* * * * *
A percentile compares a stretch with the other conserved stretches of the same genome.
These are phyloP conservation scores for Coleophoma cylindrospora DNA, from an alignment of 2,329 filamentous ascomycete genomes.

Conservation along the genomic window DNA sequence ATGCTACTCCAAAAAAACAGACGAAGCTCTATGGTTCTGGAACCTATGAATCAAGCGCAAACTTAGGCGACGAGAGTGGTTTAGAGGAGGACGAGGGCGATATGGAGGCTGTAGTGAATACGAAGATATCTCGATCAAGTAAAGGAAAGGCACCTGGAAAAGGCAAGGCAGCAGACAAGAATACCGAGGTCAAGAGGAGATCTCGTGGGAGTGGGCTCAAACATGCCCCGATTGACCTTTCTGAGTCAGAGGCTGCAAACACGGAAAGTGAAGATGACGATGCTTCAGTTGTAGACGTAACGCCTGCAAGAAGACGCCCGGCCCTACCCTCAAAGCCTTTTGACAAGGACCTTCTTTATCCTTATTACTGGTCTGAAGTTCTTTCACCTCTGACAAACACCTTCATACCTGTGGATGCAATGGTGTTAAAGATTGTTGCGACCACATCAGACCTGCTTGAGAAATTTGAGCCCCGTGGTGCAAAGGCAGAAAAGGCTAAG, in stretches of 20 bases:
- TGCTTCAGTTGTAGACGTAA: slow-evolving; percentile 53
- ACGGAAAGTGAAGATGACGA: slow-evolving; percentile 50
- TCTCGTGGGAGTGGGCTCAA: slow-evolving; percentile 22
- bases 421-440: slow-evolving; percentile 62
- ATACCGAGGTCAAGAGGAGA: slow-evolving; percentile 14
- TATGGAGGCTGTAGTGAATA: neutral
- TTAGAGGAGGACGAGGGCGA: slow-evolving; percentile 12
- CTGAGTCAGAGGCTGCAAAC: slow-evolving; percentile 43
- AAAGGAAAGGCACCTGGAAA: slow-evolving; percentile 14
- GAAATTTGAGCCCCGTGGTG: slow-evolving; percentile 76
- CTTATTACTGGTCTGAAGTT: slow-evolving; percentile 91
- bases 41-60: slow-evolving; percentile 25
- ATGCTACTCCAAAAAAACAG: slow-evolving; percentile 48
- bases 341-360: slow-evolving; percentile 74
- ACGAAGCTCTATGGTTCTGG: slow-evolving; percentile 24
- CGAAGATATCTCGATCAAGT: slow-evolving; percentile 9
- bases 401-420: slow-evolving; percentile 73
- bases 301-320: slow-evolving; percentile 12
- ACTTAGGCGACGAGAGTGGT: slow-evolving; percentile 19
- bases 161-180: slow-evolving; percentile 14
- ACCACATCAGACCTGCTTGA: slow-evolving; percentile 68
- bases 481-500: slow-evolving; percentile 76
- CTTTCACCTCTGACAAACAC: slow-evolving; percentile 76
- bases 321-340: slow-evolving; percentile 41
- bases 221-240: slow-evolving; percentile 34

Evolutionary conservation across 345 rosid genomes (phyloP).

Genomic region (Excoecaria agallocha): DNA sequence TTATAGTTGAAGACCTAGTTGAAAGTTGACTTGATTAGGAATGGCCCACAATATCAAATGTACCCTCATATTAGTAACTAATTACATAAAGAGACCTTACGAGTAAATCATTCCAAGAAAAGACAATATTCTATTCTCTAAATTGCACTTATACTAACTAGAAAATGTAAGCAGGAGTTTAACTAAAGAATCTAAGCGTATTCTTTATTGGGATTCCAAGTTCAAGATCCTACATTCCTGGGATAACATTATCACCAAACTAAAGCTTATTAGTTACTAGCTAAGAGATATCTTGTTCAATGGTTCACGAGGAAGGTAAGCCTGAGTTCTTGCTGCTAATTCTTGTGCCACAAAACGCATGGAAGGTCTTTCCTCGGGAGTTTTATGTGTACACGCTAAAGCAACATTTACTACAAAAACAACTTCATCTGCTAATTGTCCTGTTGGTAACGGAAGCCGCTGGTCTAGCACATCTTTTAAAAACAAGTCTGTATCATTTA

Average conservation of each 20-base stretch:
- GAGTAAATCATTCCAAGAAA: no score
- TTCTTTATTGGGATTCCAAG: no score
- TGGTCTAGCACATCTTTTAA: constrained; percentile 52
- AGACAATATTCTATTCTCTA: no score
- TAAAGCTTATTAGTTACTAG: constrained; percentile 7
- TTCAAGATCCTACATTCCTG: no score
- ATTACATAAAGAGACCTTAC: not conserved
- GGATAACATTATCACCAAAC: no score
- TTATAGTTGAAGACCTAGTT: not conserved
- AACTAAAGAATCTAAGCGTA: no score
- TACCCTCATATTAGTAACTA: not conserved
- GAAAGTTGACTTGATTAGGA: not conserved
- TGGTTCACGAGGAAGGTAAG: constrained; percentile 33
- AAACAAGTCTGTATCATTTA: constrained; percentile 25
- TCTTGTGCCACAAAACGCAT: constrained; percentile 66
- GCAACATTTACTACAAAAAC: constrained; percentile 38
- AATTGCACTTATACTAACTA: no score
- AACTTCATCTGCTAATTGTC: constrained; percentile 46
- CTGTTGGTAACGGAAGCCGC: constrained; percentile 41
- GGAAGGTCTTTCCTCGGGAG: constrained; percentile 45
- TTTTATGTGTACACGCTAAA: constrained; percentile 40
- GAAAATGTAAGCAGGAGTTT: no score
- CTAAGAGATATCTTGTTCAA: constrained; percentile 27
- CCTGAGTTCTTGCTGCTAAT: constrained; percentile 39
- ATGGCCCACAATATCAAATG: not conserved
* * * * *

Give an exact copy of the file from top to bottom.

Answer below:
A percentile compares a stretch with the other conserved stretches of the same genome.
These are phyloP conservation scores for Coleophoma cylindrospora DNA, from an alignment of 2,329 filamentous ascomycete genomes.

Conservation along the genomic window DNA sequence ATGCTACTCCAAAAAAACAGACGAAGCTCTATGGTTCTGGAACCTATGAATCAAGCGCAAACTTAGGCGACGAGAGTGGTTTAGAGGAGGACGAGGGCGATATGGAGGCTGTAGTGAATACGAAGATATCTCGATCAAGTAAAGGAAAGGCACCTGGAAAAGGCAAGGCAGCAGACAAGAATACCGAGGTCAAGAGGAGATCTCGTGGGAGTGGGCTCAAACATGCCCCGATTGACCTTTCTGAGTCAGAGGCTGCAAACACGGAAAGTGAAGATGACGATGCTTCAGTTGTAGACGTAACGCCTGCAAGAAGACGCCCGGCCCTACCCTCAAAGCCTTTTGACAAGGACCTTCTTTATCCTTATTACTGGTCTGAAGTTCTTTCACCTCTGACAAACACCTTCATACCTGTGGATGCAATGGTGTTAAAGATTGTTGCGACCACATCAGACCTGCTTGAGAAATTTGAGCCCCGTGGTGCAAAGGCAGAAAAGGCTAAG, in stretches of 20 bases:
- TGCTTCAGTTGTAGACGTAA: slow-evolving; percentile 53
- ACGGAAAGTGAAGATGACGA: slow-evolving; percentile 50
- TCTCGTGGGAGTGGGCTCAA: slow-evolving; percentile 22
- bases 421-440: slow-evolving; percentile 62
- ATACCGAGGTCAAGAGGAGA: slow-evolving; percentile 14
- TATGGAGGCTGTAGTGAATA: neutral
- TTAGAGGAGGACGAGGGCGA: slow-evolving; percentile 12
- CTGAGTCAGAGGCTGCAAAC: slow-evolving; percentile 43
- AAAGGAAAGGCACCTGGAAA: slow-evolving; percentile 14
- GAAATTTGAGCCCCGTGGTG: slow-evolving; percentile 76
- CTTATTACTGGTCTGAAGTT: slow-evolving; percentile 91
- bases 41-60: slow-evolving; percentile 25
- ATGCTACTCCAAAAAAACAG: slow-evolving; percentile 48
- bases 341-360: slow-evolving; percentile 74
- ACGAAGCTCTATGGTTCTGG: slow-evolving; percentile 24
- CGAAGATATCTCGATCAAGT: slow-evolving; percentile 9
- bases 401-420: slow-evolving; percentile 73
- bases 301-320: slow-evolving; percentile 12
- ACTTAGGCGACGAGAGTGGT: slow-evolving; percentile 19
- bases 161-180: slow-evolving; percentile 14
- ACCACATCAGACCTGCTTGA: slow-evolving; percentile 68
- bases 481-500: slow-evolving; percentile 76
- CTTTCACCTCTGACAAACAC: slow-evolving; percentile 76
- bases 321-340: slow-evolving; percentile 41
- bases 221-240: slow-evolving; percentile 34

Evolutionary conservation across 345 rosid genomes (phyloP).

Genomic region (Excoecaria agallocha): DNA sequence TTATAGTTGAAGACCTAGTTGAAAGTTGACTTGATTAGGAATGGCCCACAATATCAAATGTACCCTCATATTAGTAACTAATTACATAAAGAGACCTTACGAGTAAATCATTCCAAGAAAAGACAATATTCTATTCTCTAAATTGCACTTATACTAACTAGAAAATGTAAGCAGGAGTTTAACTAAAGAATCTAAGCGTATTCTTTATTGGGATTCCAAGTTCAAGATCCTACATTCCTGGGATAACATTATCACCAAACTAAAGCTTATTAGTTACTAGCTAAGAGATATCTTGTTCAATGGTTCACGAGGAAGGTAAGCCTGAGTTCTTGCTGCTAATTCTTGTGCCACAAAACGCATGGAAGGTCTTTCCTCGGGAGTTTTATGTGTACACGCTAAAGCAACATTTACTACAAAAACAACTTCATCTGCTAATTGTCCTGTTGGTAACGGAAGCCGCTGGTCTAGCACATCTTTTAAAAACAAGTCTGTATCATTTA

Average conservation of each 20-base stretch:
- GAGTAAATCATTCCAAGAAA: no score
- TTCTTTATTGGGATTCCAAG: no score
- TGGTCTAGCACATCTTTTAA: constrained; percentile 52
- AGACAATATTCTATTCTCTA: no score
- TAAAGCTTATTAGTTACTAG: constrained; percentile 7
- TTCAAGATCCTACATTCCTG: no score
- ATTACATAAAGAGACCTTAC: not conserved
- GGATAACATTATCACCAAAC: no score
- TTATAGTTGAAGACCTAGTT: not conserved
- AACTAAAGAATCTAAGCGTA: no score
- TACCCTCATATTAGTAACTA: not conserved
- GAAAGTTGACTTGATTAGGA: not conserved
- TGGTTCACGAGGAAGGTAAG: constrained; percentile 33
- AAACAAGTCTGTATCATTTA: constrained; percentile 25
- TCTTGTGCCACAAAACGCAT: constrained; percentile 66
- GCAACATTTACTACAAAAAC: constrained; percentile 38
- AATTGCACTTATACTAACTA: no score
- AACTTCATCTGCTAATTGTC: constrained; percentile 46
- CTGTTGGTAACGGAAGCCGC: constrained; percentile 41
- GGAAGGTCTTTCCTCGGGAG: constrained; percentile 45
- TTTTATGTGTACACGCTAAA: constrained; percentile 40
- GAAAATGTAAGCAGGAGTTT: no score
- CTAAGAGATATCTTGTTCAA: constrained; percentile 27
- CCTGAGTTCTTGCTGCTAAT: constrained; percentile 39
- ATGGCCCACAATATCAAATG: not conserved